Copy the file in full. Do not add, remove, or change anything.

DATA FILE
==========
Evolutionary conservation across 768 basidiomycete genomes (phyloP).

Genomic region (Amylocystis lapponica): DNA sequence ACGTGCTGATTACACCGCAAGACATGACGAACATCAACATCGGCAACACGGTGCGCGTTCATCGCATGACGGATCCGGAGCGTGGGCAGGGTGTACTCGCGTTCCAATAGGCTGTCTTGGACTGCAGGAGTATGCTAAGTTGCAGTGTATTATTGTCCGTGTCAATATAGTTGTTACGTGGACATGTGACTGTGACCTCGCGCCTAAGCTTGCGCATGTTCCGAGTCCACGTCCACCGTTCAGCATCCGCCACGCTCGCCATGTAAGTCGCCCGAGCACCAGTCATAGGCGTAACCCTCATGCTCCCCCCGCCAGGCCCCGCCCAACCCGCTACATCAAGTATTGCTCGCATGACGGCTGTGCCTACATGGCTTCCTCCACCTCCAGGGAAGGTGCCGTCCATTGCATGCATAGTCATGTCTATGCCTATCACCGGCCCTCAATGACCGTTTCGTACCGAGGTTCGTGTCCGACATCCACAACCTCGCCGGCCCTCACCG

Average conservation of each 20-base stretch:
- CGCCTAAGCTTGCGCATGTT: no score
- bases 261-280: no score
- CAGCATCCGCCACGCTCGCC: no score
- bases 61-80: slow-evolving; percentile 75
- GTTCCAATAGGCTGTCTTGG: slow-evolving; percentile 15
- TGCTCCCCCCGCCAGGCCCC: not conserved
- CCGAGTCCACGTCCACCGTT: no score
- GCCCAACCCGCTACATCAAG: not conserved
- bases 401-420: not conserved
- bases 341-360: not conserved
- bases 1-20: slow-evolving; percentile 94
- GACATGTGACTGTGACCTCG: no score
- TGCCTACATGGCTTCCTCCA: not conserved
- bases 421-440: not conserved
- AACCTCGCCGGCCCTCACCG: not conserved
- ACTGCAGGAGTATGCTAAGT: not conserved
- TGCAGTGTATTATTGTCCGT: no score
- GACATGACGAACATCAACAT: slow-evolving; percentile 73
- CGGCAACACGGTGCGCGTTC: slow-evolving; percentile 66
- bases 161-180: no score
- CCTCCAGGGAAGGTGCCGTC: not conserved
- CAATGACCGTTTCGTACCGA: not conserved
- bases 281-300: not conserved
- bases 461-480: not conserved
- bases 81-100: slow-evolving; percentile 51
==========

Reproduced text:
Evolutionary conservation across 768 basidiomycete genomes (phyloP).

Genomic region (Amylocystis lapponica): DNA sequence ACGTGCTGATTACACCGCAAGACATGACGAACATCAACATCGGCAACACGGTGCGCGTTCATCGCATGACGGATCCGGAGCGTGGGCAGGGTGTACTCGCGTTCCAATAGGCTGTCTTGGACTGCAGGAGTATGCTAAGTTGCAGTGTATTATTGTCCGTGTCAATATAGTTGTTACGTGGACATGTGACTGTGACCTCGCGCCTAAGCTTGCGCATGTTCCGAGTCCACGTCCACCGTTCAGCATCCGCCACGCTCGCCATGTAAGTCGCCCGAGCACCAGTCATAGGCGTAACCCTCATGCTCCCCCCGCCAGGCCCCGCCCAACCCGCTACATCAAGTATTGCTCGCATGACGGCTGTGCCTACATGGCTTCCTCCACCTCCAGGGAAGGTGCCGTCCATTGCATGCATAGTCATGTCTATGCCTATCACCGGCCCTCAATGACCGTTTCGTACCGAGGTTCGTGTCCGACATCCACAACCTCGCCGGCCCTCACCG

Average conservation of each 20-base stretch:
- CGCCTAAGCTTGCGCATGTT: no score
- bases 261-280: no score
- CAGCATCCGCCACGCTCGCC: no score
- bases 61-80: slow-evolving; percentile 75
- GTTCCAATAGGCTGTCTTGG: slow-evolving; percentile 15
- TGCTCCCCCCGCCAGGCCCC: not conserved
- CCGAGTCCACGTCCACCGTT: no score
- GCCCAACCCGCTACATCAAG: not conserved
- bases 401-420: not conserved
- bases 341-360: not conserved
- bases 1-20: slow-evolving; percentile 94
- GACATGTGACTGTGACCTCG: no score
- TGCCTACATGGCTTCCTCCA: not conserved
- bases 421-440: not conserved
- AACCTCGCCGGCCCTCACCG: not conserved
- ACTGCAGGAGTATGCTAAGT: not conserved
- TGCAGTGTATTATTGTCCGT: no score
- GACATGACGAACATCAACAT: slow-evolving; percentile 73
- CGGCAACACGGTGCGCGTTC: slow-evolving; percentile 66
- bases 161-180: no score
- CCTCCAGGGAAGGTGCCGTC: not conserved
- CAATGACCGTTTCGTACCGA: not conserved
- bases 281-300: not conserved
- bases 461-480: not conserved
- bases 81-100: slow-evolving; percentile 51